posted on Sep, 15 2014 @ 12:36 AM
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Well this is news to me, I had always assumed that we had direct proof of black holes, either by observing the gravitational lensing around the black hole or by seeing some large mass such as a star being sucked into a black hole... but in fact neither of those things have been observed. The main reason we think a black hole must be at the center of the galaxy is because it contains so much mass in such a small area. That isn't good enough proof for me, the theory of general relativity predicts a very specific type of black hole with many properties we can describe, but the fact that we cannot merge general relativity with quantum mechanics indicates that our understanding of space-time is incomplete.
edit on 15/9/2014 by ChaoticOrder because: (no reason given)



posted on Sep, 15 2014 @ 07:30 AM
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a reply to: ChaoticOrder

www.astronomy.com...

Observed, though before that the evidence was basically that of x-ray bursts from binary systems that appeared to only have one star... so... search and you shall find evidence.

Also the orbit of stars around the galactic centre give a very very very good indication that there is something invisible and massive at the centre. Doesn't have to be a black hole, but the amount of matter that comes out of multiple orbital mechanics equations is rather large for it to have no optical counter part.



posted on Sep, 15 2014 @ 08:25 AM
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a reply to: ErosA433

From that article:

A detailed analysis of its spectrum allowed scientists to infer the characteristics of its companion. “It turned out to be an object with a mass between 3.8 and 6.9 solar masses,” said Ignasi Ribas of CSIC at the Institute of Space Sciences. “An object like that, invisible to telescopes and with such large mass, can only be a black hole because no neutron star with more than three solar masses can exist.”

That is a far cry from direct proof. They analyzed photons coming from a star to reach the conclusion it must be in orbit with a black hole... I'm not finding that very convincing. They claim it must be sucking up matter from the equatorial disk around the "Be star" but they only provide an artists recreation of it, they don't provide any images because they still haven't directly observed the black hole or its accretion disk, they just assume it must be there because they can see gamma rays coming from that direction, but the article also states they are no longer able to detect gamma rays coming from that direction.


Also the orbit of stars around the galactic centre give a very very very good indication that there is something invisible and massive at the centre.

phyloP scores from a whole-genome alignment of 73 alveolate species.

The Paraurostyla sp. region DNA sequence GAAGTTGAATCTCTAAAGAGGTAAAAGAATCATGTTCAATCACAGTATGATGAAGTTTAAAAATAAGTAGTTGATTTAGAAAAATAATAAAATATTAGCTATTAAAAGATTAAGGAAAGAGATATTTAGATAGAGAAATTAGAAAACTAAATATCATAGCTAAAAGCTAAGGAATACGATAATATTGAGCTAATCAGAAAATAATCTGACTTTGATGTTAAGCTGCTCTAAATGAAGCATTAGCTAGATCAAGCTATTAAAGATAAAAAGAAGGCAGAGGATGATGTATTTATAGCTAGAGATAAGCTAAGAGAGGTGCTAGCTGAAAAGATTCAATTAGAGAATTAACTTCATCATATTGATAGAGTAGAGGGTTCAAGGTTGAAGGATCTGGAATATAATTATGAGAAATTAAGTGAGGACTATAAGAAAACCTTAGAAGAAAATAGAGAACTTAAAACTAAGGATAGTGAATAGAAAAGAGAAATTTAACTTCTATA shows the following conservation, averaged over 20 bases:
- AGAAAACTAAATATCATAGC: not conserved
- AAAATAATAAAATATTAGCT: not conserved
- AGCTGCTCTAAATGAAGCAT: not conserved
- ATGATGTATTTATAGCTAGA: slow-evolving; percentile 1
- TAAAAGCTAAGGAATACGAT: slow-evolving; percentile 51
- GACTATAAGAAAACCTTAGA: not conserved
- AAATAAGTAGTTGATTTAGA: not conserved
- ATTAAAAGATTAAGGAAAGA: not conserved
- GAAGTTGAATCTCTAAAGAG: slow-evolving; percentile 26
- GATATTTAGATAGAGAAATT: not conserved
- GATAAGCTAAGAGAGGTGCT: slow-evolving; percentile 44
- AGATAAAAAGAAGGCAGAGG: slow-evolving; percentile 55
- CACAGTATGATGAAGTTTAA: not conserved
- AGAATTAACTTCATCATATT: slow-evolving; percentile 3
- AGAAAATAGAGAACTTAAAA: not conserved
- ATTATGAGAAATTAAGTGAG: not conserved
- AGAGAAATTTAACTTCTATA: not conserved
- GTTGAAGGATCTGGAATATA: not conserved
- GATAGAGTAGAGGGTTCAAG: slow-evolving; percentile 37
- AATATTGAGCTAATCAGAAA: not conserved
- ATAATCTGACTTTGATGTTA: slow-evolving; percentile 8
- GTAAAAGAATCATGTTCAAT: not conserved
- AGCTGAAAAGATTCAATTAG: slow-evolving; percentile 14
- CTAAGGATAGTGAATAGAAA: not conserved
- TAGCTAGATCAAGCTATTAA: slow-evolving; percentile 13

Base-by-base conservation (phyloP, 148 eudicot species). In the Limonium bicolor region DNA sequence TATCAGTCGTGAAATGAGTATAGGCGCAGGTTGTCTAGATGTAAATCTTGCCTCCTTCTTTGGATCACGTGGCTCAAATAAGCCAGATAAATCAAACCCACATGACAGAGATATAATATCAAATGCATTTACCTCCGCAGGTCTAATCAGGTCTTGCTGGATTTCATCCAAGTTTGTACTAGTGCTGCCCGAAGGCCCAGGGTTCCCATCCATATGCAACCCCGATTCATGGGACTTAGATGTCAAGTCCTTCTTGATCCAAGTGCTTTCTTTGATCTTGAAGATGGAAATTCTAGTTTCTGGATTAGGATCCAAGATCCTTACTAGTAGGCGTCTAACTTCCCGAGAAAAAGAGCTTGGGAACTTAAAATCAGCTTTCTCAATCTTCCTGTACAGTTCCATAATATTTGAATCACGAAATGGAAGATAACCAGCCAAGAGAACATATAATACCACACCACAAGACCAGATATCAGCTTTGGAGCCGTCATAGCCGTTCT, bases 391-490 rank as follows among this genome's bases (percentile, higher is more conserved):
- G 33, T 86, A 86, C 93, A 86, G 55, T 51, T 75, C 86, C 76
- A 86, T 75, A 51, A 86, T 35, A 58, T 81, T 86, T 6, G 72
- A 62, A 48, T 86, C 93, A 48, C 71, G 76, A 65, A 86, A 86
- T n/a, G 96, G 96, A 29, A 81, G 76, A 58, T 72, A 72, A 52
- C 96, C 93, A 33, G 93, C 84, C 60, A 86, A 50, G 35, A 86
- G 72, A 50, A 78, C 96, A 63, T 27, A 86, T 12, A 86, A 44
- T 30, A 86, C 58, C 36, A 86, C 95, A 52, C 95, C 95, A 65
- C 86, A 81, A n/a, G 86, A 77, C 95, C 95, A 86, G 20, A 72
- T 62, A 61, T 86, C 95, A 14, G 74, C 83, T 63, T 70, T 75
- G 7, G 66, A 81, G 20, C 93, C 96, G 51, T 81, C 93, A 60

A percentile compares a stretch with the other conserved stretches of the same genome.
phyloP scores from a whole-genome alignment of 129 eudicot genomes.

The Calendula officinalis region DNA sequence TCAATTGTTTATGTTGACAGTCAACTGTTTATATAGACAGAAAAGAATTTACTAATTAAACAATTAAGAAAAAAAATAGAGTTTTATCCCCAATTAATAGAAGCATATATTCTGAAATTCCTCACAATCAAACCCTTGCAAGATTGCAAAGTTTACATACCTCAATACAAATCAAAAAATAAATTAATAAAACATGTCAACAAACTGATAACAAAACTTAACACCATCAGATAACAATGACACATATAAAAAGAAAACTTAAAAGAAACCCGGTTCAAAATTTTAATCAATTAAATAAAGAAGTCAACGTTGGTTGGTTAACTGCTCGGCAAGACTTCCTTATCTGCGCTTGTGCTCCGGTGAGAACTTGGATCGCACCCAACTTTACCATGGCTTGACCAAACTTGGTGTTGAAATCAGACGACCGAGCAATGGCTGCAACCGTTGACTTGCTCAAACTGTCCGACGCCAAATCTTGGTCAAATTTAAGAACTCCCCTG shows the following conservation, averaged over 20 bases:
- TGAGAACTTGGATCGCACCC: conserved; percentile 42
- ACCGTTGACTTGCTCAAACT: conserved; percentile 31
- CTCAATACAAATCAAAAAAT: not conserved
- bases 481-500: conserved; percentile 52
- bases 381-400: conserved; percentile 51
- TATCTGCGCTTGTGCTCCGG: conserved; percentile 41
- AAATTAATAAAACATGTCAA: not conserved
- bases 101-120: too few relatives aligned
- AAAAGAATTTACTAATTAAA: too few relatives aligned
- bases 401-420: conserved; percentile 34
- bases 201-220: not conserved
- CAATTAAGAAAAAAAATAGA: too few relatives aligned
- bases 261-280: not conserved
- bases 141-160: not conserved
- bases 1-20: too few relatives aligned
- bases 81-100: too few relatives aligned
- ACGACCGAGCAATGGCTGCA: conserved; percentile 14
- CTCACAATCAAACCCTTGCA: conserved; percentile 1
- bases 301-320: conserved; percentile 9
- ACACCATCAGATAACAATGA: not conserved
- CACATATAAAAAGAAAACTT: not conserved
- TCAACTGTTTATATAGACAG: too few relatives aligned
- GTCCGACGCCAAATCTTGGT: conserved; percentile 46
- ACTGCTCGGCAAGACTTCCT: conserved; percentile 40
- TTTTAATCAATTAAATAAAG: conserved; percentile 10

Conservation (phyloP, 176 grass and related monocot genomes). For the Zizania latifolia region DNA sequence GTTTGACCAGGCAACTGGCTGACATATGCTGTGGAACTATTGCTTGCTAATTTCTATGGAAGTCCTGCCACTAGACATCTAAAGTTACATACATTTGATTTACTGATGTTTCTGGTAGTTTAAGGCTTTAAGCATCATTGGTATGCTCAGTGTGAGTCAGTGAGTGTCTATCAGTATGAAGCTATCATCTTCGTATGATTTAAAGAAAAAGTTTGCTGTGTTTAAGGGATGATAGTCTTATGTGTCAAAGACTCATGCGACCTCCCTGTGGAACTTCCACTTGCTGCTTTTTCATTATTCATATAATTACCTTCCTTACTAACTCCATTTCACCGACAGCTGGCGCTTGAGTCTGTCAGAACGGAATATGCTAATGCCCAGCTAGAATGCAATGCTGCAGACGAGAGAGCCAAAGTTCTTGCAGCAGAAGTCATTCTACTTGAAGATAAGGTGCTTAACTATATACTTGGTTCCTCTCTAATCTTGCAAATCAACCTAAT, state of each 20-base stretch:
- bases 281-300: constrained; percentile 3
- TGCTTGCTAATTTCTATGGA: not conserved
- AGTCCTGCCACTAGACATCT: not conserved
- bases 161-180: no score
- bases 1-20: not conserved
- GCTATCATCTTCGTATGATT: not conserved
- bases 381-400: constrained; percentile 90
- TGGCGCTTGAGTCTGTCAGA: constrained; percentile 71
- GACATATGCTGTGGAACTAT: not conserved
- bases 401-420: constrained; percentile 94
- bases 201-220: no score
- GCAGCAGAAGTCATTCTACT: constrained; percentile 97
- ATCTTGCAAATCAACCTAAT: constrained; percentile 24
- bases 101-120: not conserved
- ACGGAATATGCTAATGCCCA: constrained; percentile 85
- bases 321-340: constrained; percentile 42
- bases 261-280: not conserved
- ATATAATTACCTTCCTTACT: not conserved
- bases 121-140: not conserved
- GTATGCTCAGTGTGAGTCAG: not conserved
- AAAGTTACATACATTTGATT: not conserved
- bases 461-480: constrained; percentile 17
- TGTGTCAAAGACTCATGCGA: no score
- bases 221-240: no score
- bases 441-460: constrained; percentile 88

That's exactly why I said "the main reason we think a black hole must be at the center of the galaxy is because it contains so much mass in such a small area". All we know is that a huge amount of mass is contained in a very small volume of space, but it it is not necessarily invisible and there's no reason it absolutely must be a black hole with the weird properties predicted by general relativity.
edit on 15/9/2014 by ChaoticOrder because: (no reason given)



posted on Sep, 15 2014 @ 04:33 PM
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@NorEaster



Data indication is one thing. Accurate interpretation of data indication is something entirely different.


Exactly, and that, IMO, applies to many objects out there. We do not even have a decent image of the 'star' that is our nearest neighbour, yet just assume the experts must be right. Same with Black Holes, and there is an alternative model that has Black Holes, and Suns, as creators of energy and matter, powered by tapping into the Vacuum energies. The Black Hole creates 'hard' gamma rays, and through pair production, creates the building blocks of all matter.
The tremendous magnetic fields around such objects, that require tremendous electric fields to exist, can be created by optical rectification, and this would indicate that the vacuum is actually a non-linear or quasi non-linear medium, which also allows for a new model of how light and other EM forces traverse the vacuum.
These types of ideas have been suggested by astrophysicists for decades, but it seems astronomers do not communicate or consult with the real scientists on matters such as this.
Detection of an event horizon does not mean anything either, as that is just another misinterpretation of data, as is the accretion disk, which is really a creation disk. Basically, turn the whole model according to astronomers around, and you will be likely much closer to the truth.